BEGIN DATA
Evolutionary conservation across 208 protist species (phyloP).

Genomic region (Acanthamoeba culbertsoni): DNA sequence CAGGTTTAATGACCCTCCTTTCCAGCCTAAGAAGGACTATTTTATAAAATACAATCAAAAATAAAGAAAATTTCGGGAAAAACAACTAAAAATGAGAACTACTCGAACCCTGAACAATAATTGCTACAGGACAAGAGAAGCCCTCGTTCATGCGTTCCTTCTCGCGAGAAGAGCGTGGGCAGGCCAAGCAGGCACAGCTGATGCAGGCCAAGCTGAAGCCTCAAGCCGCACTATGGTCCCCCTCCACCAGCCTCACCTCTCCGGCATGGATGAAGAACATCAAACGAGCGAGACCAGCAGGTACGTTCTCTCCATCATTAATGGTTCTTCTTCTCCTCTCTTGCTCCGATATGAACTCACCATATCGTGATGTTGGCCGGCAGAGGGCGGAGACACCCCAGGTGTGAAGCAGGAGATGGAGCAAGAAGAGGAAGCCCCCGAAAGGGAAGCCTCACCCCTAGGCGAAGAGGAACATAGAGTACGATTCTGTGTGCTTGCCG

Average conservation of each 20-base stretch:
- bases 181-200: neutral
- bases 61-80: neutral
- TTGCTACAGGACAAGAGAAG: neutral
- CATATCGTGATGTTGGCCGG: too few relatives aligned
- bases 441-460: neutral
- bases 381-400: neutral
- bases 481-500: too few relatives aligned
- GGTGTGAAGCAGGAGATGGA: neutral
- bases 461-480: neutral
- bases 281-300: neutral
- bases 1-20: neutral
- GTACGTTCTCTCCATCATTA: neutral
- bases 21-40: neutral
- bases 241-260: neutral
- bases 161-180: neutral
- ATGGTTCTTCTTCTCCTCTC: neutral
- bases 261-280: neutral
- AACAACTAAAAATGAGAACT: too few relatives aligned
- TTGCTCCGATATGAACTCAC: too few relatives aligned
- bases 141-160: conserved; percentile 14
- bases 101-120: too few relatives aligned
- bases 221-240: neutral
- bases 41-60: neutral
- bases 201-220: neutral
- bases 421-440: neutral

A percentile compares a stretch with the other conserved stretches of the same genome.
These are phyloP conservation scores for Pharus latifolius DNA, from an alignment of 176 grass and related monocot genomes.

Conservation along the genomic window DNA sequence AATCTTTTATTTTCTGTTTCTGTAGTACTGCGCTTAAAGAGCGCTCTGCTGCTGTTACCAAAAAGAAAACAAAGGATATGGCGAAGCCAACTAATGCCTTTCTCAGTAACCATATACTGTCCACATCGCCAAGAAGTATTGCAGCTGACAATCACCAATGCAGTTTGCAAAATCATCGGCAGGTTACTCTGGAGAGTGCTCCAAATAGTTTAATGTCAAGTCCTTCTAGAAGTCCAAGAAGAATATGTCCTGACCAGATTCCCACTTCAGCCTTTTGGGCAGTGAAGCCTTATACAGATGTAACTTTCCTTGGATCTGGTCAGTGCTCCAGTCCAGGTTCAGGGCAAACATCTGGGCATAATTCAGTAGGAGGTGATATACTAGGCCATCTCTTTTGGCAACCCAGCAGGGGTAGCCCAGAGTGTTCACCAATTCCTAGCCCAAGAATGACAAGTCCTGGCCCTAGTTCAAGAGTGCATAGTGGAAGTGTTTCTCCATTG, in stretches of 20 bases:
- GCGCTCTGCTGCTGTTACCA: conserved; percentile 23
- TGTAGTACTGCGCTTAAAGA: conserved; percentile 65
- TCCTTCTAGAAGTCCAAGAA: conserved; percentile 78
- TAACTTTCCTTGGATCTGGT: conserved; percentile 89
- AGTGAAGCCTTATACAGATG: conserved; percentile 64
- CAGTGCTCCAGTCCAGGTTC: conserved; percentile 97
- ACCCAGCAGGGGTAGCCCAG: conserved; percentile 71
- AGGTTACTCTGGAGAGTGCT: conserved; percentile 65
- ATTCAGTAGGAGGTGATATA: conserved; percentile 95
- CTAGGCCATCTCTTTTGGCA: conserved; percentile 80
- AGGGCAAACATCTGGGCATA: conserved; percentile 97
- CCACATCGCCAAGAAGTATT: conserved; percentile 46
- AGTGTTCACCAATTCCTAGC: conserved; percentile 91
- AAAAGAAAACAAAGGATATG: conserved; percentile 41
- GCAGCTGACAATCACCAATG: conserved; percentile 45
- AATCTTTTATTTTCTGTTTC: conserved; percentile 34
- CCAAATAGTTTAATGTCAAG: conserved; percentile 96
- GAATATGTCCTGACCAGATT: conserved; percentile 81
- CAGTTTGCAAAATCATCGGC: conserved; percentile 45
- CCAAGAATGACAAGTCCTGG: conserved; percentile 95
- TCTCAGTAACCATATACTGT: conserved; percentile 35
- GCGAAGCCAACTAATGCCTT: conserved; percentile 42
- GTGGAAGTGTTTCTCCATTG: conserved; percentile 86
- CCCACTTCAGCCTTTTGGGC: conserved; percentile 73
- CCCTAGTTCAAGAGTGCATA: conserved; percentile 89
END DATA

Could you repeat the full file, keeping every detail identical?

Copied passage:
Evolutionary conservation across 208 protist species (phyloP).

Genomic region (Acanthamoeba culbertsoni): DNA sequence CAGGTTTAATGACCCTCCTTTCCAGCCTAAGAAGGACTATTTTATAAAATACAATCAAAAATAAAGAAAATTTCGGGAAAAACAACTAAAAATGAGAACTACTCGAACCCTGAACAATAATTGCTACAGGACAAGAGAAGCCCTCGTTCATGCGTTCCTTCTCGCGAGAAGAGCGTGGGCAGGCCAAGCAGGCACAGCTGATGCAGGCCAAGCTGAAGCCTCAAGCCGCACTATGGTCCCCCTCCACCAGCCTCACCTCTCCGGCATGGATGAAGAACATCAAACGAGCGAGACCAGCAGGTACGTTCTCTCCATCATTAATGGTTCTTCTTCTCCTCTCTTGCTCCGATATGAACTCACCATATCGTGATGTTGGCCGGCAGAGGGCGGAGACACCCCAGGTGTGAAGCAGGAGATGGAGCAAGAAGAGGAAGCCCCCGAAAGGGAAGCCTCACCCCTAGGCGAAGAGGAACATAGAGTACGATTCTGTGTGCTTGCCG

Average conservation of each 20-base stretch:
- bases 181-200: neutral
- bases 61-80: neutral
- TTGCTACAGGACAAGAGAAG: neutral
- CATATCGTGATGTTGGCCGG: too few relatives aligned
- bases 441-460: neutral
- bases 381-400: neutral
- bases 481-500: too few relatives aligned
- GGTGTGAAGCAGGAGATGGA: neutral
- bases 461-480: neutral
- bases 281-300: neutral
- bases 1-20: neutral
- GTACGTTCTCTCCATCATTA: neutral
- bases 21-40: neutral
- bases 241-260: neutral
- bases 161-180: neutral
- ATGGTTCTTCTTCTCCTCTC: neutral
- bases 261-280: neutral
- AACAACTAAAAATGAGAACT: too few relatives aligned
- TTGCTCCGATATGAACTCAC: too few relatives aligned
- bases 141-160: conserved; percentile 14
- bases 101-120: too few relatives aligned
- bases 221-240: neutral
- bases 41-60: neutral
- bases 201-220: neutral
- bases 421-440: neutral

A percentile compares a stretch with the other conserved stretches of the same genome.
These are phyloP conservation scores for Pharus latifolius DNA, from an alignment of 176 grass and related monocot genomes.

Conservation along the genomic window DNA sequence AATCTTTTATTTTCTGTTTCTGTAGTACTGCGCTTAAAGAGCGCTCTGCTGCTGTTACCAAAAAGAAAACAAAGGATATGGCGAAGCCAACTAATGCCTTTCTCAGTAACCATATACTGTCCACATCGCCAAGAAGTATTGCAGCTGACAATCACCAATGCAGTTTGCAAAATCATCGGCAGGTTACTCTGGAGAGTGCTCCAAATAGTTTAATGTCAAGTCCTTCTAGAAGTCCAAGAAGAATATGTCCTGACCAGATTCCCACTTCAGCCTTTTGGGCAGTGAAGCCTTATACAGATGTAACTTTCCTTGGATCTGGTCAGTGCTCCAGTCCAGGTTCAGGGCAAACATCTGGGCATAATTCAGTAGGAGGTGATATACTAGGCCATCTCTTTTGGCAACCCAGCAGGGGTAGCCCAGAGTGTTCACCAATTCCTAGCCCAAGAATGACAAGTCCTGGCCCTAGTTCAAGAGTGCATAGTGGAAGTGTTTCTCCATTG, in stretches of 20 bases:
- GCGCTCTGCTGCTGTTACCA: conserved; percentile 23
- TGTAGTACTGCGCTTAAAGA: conserved; percentile 65
- TCCTTCTAGAAGTCCAAGAA: conserved; percentile 78
- TAACTTTCCTTGGATCTGGT: conserved; percentile 89
- AGTGAAGCCTTATACAGATG: conserved; percentile 64
- CAGTGCTCCAGTCCAGGTTC: conserved; percentile 97
- ACCCAGCAGGGGTAGCCCAG: conserved; percentile 71
- AGGTTACTCTGGAGAGTGCT: conserved; percentile 65
- ATTCAGTAGGAGGTGATATA: conserved; percentile 95
- CTAGGCCATCTCTTTTGGCA: conserved; percentile 80
- AGGGCAAACATCTGGGCATA: conserved; percentile 97
- CCACATCGCCAAGAAGTATT: conserved; percentile 46
- AGTGTTCACCAATTCCTAGC: conserved; percentile 91
- AAAAGAAAACAAAGGATATG: conserved; percentile 41
- GCAGCTGACAATCACCAATG: conserved; percentile 45
- AATCTTTTATTTTCTGTTTC: conserved; percentile 34
- CCAAATAGTTTAATGTCAAG: conserved; percentile 96
- GAATATGTCCTGACCAGATT: conserved; percentile 81
- CAGTTTGCAAAATCATCGGC: conserved; percentile 45
- CCAAGAATGACAAGTCCTGG: conserved; percentile 95
- TCTCAGTAACCATATACTGT: conserved; percentile 35
- GCGAAGCCAACTAATGCCTT: conserved; percentile 42
- GTGGAAGTGTTTCTCCATTG: conserved; percentile 86
- CCCACTTCAGCCTTTTGGGC: conserved; percentile 73
- CCCTAGTTCAAGAGTGCATA: conserved; percentile 89